Monday, November 3, 2008

Dreams from his Father

Tomorrow is historic, regardless of the result of the election. America will either have its first non-white president or non-male vice-president. It will be the first time in more than a generation that a senator will be elected President and it will be almost 100 years since the last time neither a sitting president or vice-president will have their names on the ballot. It will be the first time in almost 200 years that the winner will assume office on the heels of consecutive two-term presidencies. And more, even almost mischievously, it will be the first time that the US will have a president who was not born in the land mass traditionally recognised as the United States of America.

Hardly surprising, I'm going all-in for Barack Obama. Not that I live under any misconceptions that an Obama presidency will cause the Bush turds to suddenly smell like roses. But that I believe that if anyone gets it, it's Obama. He's educated, a child on the tapering edge of the baby boom and the tonic that America needs if it hopes to regain respect and standing among other nations in the world.

He's also liberal and progressive. Words that the right have demonised, but which have been embraced by Western European societies to advance their civilizations by leaps and bounds, while leaving the New World behind. He supports the rights of minorities, the rights of women, is a supporter of stem cell research and doesn't believe that global warming at the hands of humans is a myth. He supports a tax code that will bring relief to the middle class. And importantly, he will be able to appoint judges that can balance a conservative leaning Supreme Court. But you know all this. So why reiterate it?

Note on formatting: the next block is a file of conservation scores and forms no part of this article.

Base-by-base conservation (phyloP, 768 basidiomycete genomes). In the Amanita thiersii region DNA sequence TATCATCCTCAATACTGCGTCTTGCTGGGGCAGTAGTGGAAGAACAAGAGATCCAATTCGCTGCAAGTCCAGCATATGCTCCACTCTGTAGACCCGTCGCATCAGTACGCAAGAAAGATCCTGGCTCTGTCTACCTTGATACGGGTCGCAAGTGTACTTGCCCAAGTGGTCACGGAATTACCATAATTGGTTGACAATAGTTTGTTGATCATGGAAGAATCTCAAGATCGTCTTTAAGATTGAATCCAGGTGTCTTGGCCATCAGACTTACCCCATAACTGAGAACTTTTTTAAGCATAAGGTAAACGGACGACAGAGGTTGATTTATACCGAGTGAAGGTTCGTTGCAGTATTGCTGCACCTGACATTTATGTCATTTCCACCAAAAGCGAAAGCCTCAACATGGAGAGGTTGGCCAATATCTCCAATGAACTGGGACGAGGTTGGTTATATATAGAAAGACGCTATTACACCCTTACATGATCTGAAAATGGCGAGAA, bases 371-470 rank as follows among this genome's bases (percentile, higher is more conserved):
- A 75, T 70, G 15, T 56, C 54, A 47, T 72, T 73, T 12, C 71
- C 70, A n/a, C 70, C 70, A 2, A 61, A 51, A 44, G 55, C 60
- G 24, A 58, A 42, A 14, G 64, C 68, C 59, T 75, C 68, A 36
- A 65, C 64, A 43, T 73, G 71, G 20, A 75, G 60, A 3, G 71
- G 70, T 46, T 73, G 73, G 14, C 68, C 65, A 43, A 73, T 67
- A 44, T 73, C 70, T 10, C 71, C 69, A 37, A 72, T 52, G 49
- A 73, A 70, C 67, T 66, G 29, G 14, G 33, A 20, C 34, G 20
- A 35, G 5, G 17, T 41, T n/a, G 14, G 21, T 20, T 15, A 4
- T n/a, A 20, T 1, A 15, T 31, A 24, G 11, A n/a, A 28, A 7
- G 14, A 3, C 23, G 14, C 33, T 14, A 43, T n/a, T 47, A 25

Well, for one, there's never much harm in overstating positives. But the real reason I restated it is because they're the reasons I'd like to see Obama become president. Not because he's half-black, or his campaign is historic or he's the less worse alternative to a potential Palin presidency (knocks on wood, revives my dying 4 leaf clover and does a rain dance). Because he IS already all of these things. It's because I support his stands and his policies.

And that brings me to hypocritical Trinis. It brings me to the ones who, a year to the DATE of this US election, had the opportunity to vote for change. To hope and believe that things could be better. To (use a quote sent recently from a good friend) see things for what they COULD be and not as they are. Because it's these same people who now parade around beating their chests for Obama. They flood the airwaves voicing their support for his historic candidacy. And for what reason, other than the color of his skin? Could they name a single Obama policy that they agree with? As a matter of fact, I'm sure these Manning loving, holier than thou, Bible-quoting types would disagree with the #1 ranked most liberal Senator and his #3 ranked running mate on issues of abortion, gay rights and embryonic stem cell research.

It's simply racism repackaged and a dearth of objectivity and constancy on their part. It's not sour grapes. Our elections are done and dusted, at least for another 4 years. But it speaks to our political immaturity that we can support the candidate professing change in a foreign land, while our own Rome burned and we twiddled our thumbs while staining our index fingers for the status quo.

But tomorrow night, by all accounts, will be Barack's night. Whether he gets to 270 early on, if at all, is left to be seen. But his campaign has broken barriers and given people a reason to be energised. It has levelled the competition and organised its supporters in unprecedented fashion. And come tomorrow night, the coronation of audacious hope will signal the end of the beginning, as he inherits a land broken, a people more in need now than they have been for over 70 years and a world looking towards him for guidance in the face of global uncertainty.

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